folding paper. There's no other way.
You can learn to fold just by picking up a piece of paper and finding out for yourself what folding paper will do. This is great fun, and some of the world's greatest paperfolders learned their craft in precisely this way, but most people find it easier to learn by reproducing some of the wonderful designs that other paperfolders have already discovered.
You would probably like to start by folding something truly awe inspiring. But, of course, it's always best to start simple. It also helps if a good result is virtually guaranteed. For both these reasons the very best designs for absolute beginners to fold are probably still the old favourites such as the Cicada and Pencil. You can find easy to follow diagrams for some simple-to-fold designs here.
If you can learn to fold these designs well you will be ready to move on to other (though not necessarily better) things. You may also come to agree with me that the essence of origami is simplicity and elegance (how well the folding sequence flows) rather than complexity and that truly awe inspiring result.
There is no substitute for practice, but here are a few hints and tips that might help you along the way:
Choose the right surface to fold on: To fold paper accurately you need something flat, smooth and reasonably solid to rest on. You also need to be comfortable. A table-top or breakfast-bar is ideal, or, if you prefer to relax in an arm-chair you can make do with a coffee-table style hard-back book laid on your knees. Always fold on a surface. Folding in the air is a skill that comes with practice. It isn't the best way to start.
Choose the right paper for the design. See What kind of paper should I use?
There is an important difference between a fold and a crease. A fold is just a change of direction, a bend, in the paper. A crease is what you get when you completely flatten that bend. When origami diagrams (see How do I learn to understand origami diagrams?) tell you to make a fold that is usually shorthand for make a fold and flatten it to make a crease. Unless you are told otherwise it is always best to make your creases really sharp ones. You can use your fingernails for this, or, if your finger nails are too short, or worn out from too much folding, you can use a round edged tool of some kind, like a stiff guitar plectrum or the handles of a pair of nail scissors instead.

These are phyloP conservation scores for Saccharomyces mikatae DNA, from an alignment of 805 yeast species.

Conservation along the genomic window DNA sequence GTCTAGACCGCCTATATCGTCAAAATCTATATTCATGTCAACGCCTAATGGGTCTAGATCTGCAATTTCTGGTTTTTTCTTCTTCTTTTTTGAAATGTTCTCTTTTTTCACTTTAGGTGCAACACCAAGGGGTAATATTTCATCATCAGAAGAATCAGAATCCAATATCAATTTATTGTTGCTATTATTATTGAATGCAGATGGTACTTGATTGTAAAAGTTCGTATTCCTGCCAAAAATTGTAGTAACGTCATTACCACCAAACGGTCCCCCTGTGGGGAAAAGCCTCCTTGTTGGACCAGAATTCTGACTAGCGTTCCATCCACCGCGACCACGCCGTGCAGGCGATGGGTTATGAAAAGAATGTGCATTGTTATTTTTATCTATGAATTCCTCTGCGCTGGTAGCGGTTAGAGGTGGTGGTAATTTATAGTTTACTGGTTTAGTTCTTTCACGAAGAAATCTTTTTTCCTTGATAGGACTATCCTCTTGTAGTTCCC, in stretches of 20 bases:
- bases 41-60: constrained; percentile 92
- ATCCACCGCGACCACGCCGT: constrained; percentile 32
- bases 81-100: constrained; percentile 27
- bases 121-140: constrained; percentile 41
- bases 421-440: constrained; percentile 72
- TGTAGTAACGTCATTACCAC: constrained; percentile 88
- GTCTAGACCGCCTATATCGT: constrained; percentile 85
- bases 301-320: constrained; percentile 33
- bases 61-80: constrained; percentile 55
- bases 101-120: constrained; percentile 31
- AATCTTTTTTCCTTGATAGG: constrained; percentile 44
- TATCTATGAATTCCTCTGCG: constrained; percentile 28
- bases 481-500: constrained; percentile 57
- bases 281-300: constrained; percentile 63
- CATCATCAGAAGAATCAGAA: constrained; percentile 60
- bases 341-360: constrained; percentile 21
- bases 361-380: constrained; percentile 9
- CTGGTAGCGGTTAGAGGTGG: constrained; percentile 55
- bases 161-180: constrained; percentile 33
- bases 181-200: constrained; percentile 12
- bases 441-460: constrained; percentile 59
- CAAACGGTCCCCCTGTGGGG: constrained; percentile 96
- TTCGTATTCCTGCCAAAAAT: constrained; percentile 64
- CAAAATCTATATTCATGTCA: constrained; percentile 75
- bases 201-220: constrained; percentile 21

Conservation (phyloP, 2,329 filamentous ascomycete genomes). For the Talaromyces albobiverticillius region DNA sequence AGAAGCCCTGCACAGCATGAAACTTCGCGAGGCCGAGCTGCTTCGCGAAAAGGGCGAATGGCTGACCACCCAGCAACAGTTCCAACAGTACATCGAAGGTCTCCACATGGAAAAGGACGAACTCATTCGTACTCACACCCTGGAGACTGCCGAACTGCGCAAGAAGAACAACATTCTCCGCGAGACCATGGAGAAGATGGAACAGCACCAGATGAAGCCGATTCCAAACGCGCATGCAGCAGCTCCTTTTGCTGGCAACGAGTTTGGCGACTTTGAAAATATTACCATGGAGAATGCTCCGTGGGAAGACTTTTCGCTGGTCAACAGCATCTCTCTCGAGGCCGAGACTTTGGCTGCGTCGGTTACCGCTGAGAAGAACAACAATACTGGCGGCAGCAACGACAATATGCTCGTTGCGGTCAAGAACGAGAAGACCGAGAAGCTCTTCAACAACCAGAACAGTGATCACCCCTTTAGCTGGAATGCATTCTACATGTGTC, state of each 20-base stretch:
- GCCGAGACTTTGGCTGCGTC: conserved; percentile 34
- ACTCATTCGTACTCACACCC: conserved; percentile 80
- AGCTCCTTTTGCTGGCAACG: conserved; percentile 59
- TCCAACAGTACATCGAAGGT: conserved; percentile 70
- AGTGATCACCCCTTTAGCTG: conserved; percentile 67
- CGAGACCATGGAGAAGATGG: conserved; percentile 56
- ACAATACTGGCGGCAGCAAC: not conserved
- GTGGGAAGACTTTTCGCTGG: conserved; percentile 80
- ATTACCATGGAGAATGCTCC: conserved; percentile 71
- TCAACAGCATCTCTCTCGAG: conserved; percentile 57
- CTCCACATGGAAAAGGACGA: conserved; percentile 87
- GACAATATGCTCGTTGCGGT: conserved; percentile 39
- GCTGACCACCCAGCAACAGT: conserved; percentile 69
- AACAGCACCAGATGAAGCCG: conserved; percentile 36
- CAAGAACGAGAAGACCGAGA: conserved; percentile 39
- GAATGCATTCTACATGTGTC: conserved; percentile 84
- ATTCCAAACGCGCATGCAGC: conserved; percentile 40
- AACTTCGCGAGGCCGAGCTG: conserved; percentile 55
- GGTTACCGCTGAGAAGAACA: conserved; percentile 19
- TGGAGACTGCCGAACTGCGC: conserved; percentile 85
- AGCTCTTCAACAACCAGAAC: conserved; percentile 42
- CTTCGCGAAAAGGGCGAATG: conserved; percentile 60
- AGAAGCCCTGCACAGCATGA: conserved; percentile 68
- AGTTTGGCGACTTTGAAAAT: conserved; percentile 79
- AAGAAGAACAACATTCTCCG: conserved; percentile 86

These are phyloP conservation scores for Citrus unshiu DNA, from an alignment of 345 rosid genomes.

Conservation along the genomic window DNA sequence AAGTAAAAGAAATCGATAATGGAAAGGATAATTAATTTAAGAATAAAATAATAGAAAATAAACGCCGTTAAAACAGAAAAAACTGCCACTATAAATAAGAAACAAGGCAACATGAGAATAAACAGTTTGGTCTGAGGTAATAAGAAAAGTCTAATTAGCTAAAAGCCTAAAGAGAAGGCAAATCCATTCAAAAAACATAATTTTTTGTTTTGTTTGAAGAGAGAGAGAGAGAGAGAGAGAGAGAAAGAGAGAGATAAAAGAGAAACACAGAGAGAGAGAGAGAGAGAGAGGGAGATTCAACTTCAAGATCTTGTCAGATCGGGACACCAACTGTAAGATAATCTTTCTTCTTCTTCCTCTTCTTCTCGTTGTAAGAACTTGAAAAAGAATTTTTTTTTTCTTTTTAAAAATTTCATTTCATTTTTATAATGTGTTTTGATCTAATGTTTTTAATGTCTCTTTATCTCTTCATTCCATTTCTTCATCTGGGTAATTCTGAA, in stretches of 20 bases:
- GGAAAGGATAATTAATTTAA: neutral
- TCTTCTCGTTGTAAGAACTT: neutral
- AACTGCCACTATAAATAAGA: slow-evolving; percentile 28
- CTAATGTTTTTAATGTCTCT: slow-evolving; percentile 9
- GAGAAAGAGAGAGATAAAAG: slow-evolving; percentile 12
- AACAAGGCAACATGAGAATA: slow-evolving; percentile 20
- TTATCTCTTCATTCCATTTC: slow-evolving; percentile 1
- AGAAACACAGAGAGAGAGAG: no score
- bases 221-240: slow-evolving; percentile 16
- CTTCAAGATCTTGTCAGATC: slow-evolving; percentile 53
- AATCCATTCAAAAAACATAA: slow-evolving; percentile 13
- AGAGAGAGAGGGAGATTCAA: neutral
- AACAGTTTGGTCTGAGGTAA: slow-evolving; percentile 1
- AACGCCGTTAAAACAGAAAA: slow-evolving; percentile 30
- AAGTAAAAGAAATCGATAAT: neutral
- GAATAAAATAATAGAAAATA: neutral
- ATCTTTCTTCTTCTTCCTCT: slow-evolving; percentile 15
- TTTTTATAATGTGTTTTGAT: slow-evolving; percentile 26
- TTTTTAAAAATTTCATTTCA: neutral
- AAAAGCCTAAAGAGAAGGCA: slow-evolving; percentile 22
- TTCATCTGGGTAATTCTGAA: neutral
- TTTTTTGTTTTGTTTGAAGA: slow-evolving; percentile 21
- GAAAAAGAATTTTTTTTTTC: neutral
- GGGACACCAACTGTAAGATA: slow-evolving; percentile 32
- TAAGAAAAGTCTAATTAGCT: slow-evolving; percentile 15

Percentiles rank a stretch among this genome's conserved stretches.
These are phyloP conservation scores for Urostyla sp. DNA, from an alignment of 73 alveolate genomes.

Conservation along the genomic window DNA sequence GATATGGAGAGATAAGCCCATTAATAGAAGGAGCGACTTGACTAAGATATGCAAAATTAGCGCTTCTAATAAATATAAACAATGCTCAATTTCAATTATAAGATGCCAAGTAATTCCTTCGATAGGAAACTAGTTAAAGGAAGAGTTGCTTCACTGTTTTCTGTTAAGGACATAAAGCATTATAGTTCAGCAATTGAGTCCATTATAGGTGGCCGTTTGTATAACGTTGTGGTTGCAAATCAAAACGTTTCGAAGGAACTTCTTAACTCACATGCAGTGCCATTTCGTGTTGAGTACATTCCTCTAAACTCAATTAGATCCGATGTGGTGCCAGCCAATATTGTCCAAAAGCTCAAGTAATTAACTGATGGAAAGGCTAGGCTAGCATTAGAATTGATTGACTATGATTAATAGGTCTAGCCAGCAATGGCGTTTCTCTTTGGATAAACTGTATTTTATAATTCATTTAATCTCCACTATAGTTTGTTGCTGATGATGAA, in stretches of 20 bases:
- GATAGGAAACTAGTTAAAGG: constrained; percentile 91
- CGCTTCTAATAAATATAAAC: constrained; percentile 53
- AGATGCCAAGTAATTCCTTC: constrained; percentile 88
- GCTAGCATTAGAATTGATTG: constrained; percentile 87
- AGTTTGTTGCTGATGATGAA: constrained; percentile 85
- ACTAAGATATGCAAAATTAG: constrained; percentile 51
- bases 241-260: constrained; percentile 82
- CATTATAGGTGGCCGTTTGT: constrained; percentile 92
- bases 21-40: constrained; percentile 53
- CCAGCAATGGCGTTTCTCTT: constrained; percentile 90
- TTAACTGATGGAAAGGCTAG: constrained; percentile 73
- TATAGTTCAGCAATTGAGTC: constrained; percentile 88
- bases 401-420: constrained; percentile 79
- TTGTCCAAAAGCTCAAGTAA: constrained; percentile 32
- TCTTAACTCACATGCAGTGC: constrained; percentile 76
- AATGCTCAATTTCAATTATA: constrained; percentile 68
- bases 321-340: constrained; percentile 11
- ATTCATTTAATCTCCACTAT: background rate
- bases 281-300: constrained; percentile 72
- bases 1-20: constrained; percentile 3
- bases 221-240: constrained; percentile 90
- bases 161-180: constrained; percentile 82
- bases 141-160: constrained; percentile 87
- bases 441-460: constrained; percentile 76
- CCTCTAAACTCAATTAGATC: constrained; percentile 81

Do what comes naturally: Most origami diagrams are drawn for right-handed people. However, just because a diagram is drawn one way round doesn't mean that's the way you have to make the fold. After you understand how the fold is to be made you can turn the paper round to wherever it feels most comfortable. Just remember to turn it back afterwards so that you don't lose track of how the next fold should be made.
Take time to get your folds located properly. A fold is usually made (though there are exceptions) by bringing together two location points (which may be corners or edges or crease you have already made or places where creases you have already made cross) then holding the paper in position with one hand while you flatten it to make a crease with the other. Most people find it easiest to hold the paper in place with their less dominant hand and make the crease with their dominant one. Holding the paper in place accurately is crucial. It also helps with accuracy if you begin flattening the crease in the middle rather than at either end. Make a crease fairly softly at first and only sharpen it up when you are sure it is in the right place. If you make a crease in the wrong place don't worry. You can always unfold it and adjust its position slightly.
Rework your creases: When you're a few folds into a model you'll often find that the folds start working against each other, the edges start to get misaligned and the points are no longer quite sharp. If the model you are making is three-dimensional (like a box or a bowl) this isn't a particular problem, but if it's a fairly flat sort of model it's a good idea to gently rework the main creases to try and get everything back into reasonable shape. If you watch an expert folder folding you'll see they do this quite unconsciously after almost every new fold. That's more habit than necessity, but try not to let things get too out of hand. If you don't rework your creases the finished design will probably look quite untidy - even though you may have made each individual fold perfectly.